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Can I build a small home, 20' x 10' on an insulated concrete slab on grade foundation in a cold 3A climate zone?

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Posted by: from Winnipeg
5/19/2014 at 4:15:24 PM

I live in Winnipeg, Manitoba, Canada. The climate zone is 3A and it's very cold here. Temperatures between November and February can drop to -40 C (which is also -40 F). I read this article written by the government of Ontario that talks about the benefits of building a home on a concrete slab on grade foundation.

http://publications.gc.ca/collections/collection_2011/schl-cmhc/NH15-457-1998-eng.pdf

I have 3 questions.

1) Is this done often in cold climates?

2) What kind of cost could I be looking at for the foundation for a 20' x 10' home?

3) Is this the least expensive method? What other methods can you suggest to keep costs as low as possible? I thought of a crawl space or a raised pile foundation type, but these 2 types are really expensive.

REPLIES (5)
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Date/Time5/20/2014 at 4:35:56 PM

The only benefit of a slab on grade is cost, that's it. It is not done very often in Canada. The problem is the on going cost of trying to heat the space and the uncomfortably cold floor you'll end up with.

You also have to deal with the possible shifting and cracking of the floor in the winter. You just can't insulate the concrete properly or to a high enough R value to solve the heating problems. If the air is -40C then the ground and therefore the concrete touching it is the same temperature.

With a crawl space or even better a full basement, you can insulate the heck out of the walls and the lower your floor is in the ground the warmer it will be. Once you reach about 6' down the earths temperature is pretty much consistent year round.

Do it properly and you'll be happier for it.

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Date/Time5/20/2014 at 7:08:25 PM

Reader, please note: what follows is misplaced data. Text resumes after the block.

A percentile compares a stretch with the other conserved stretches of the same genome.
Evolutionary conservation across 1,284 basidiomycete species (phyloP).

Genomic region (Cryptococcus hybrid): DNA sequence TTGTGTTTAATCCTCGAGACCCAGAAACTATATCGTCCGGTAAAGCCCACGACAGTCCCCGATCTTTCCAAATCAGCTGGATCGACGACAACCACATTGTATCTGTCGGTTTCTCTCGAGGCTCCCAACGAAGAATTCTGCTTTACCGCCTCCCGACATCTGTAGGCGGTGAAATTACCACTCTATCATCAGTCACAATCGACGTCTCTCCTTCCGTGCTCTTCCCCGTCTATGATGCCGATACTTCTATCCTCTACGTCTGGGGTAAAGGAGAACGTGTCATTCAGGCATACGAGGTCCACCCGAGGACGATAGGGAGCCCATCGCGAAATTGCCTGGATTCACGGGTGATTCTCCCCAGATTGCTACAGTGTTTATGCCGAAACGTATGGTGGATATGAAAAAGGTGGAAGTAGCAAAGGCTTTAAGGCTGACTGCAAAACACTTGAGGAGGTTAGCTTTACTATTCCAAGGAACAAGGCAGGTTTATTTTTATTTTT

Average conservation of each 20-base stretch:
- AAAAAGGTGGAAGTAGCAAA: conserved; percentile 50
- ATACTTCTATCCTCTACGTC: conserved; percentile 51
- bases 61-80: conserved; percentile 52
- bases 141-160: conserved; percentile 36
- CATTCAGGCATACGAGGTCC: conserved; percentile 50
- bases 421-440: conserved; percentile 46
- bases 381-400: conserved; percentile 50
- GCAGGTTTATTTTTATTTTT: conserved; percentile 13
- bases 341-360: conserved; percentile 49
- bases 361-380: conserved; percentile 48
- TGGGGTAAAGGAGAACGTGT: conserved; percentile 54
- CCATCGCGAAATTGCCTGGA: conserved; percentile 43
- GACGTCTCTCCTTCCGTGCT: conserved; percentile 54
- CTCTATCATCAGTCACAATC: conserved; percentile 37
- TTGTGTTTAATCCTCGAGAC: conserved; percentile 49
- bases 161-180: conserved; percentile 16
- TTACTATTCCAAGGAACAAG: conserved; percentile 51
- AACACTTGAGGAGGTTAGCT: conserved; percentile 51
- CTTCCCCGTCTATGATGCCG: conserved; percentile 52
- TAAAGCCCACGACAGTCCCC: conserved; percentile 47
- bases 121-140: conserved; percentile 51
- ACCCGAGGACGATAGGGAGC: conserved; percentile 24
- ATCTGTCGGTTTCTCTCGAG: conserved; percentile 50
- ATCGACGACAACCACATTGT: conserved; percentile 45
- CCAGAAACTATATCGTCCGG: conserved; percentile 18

Hi Phil,

I would never build a home on a concrete slab. The costs to heat the home would be extremely high. And as the other reply you received noted, there is also a huge potential for cracks and shifting.

Any new build or addition I have ever done has been on a proper foundation. And only one was a crawl space. The clients insisted.

Regarding the cost for your foundation. You will have to talk to some companies where you live to get estimates. Costs vary sometimes to a great degree depending on where you live in this great country of ours.

Hope that helps,

James Fram

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Phil in Winnipeg
Date/Time5/20/2014 at 7:12:14 PM

I'm not sure if you guys read what I linked.. which is a recommended by the goverment of my neighboring province that has similar climates.

Personally you may never, but why is the government recommending this?

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Mark from CMJ Renovations in Oakville
Date/Time5/22/2014 at 7:18:14 AM

I agree with James. It is a low cost effective way to build. It was designed by first nations for rural construction where getting machinery and soil may not be ideal for digging etc.

At the end of the day it isn't recommend by the government but is basically saying it is an option for low cost construction and if you wish to do it this is how it is done.

You may also want to check with your municipality where I live you need a foundation with at least a heated crawl space unless it is considered a sun room.

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Date/Time8/8/2014 at 9:59:21 PM

Building slab on grade can be easily and economically done. I would recommend you look up Dow Chemical and their 'Soils Insulations' literature. Many commercial buildings use this technique which is in most cases a simple matter of installing an extruded polystyrene under the slab and outwards from the foundation to prevent frost from going underneath.

The two most common brands go by the name of Styrofoam ( Dow Chemical ) and there's also another manufacturer that makes a pink product.

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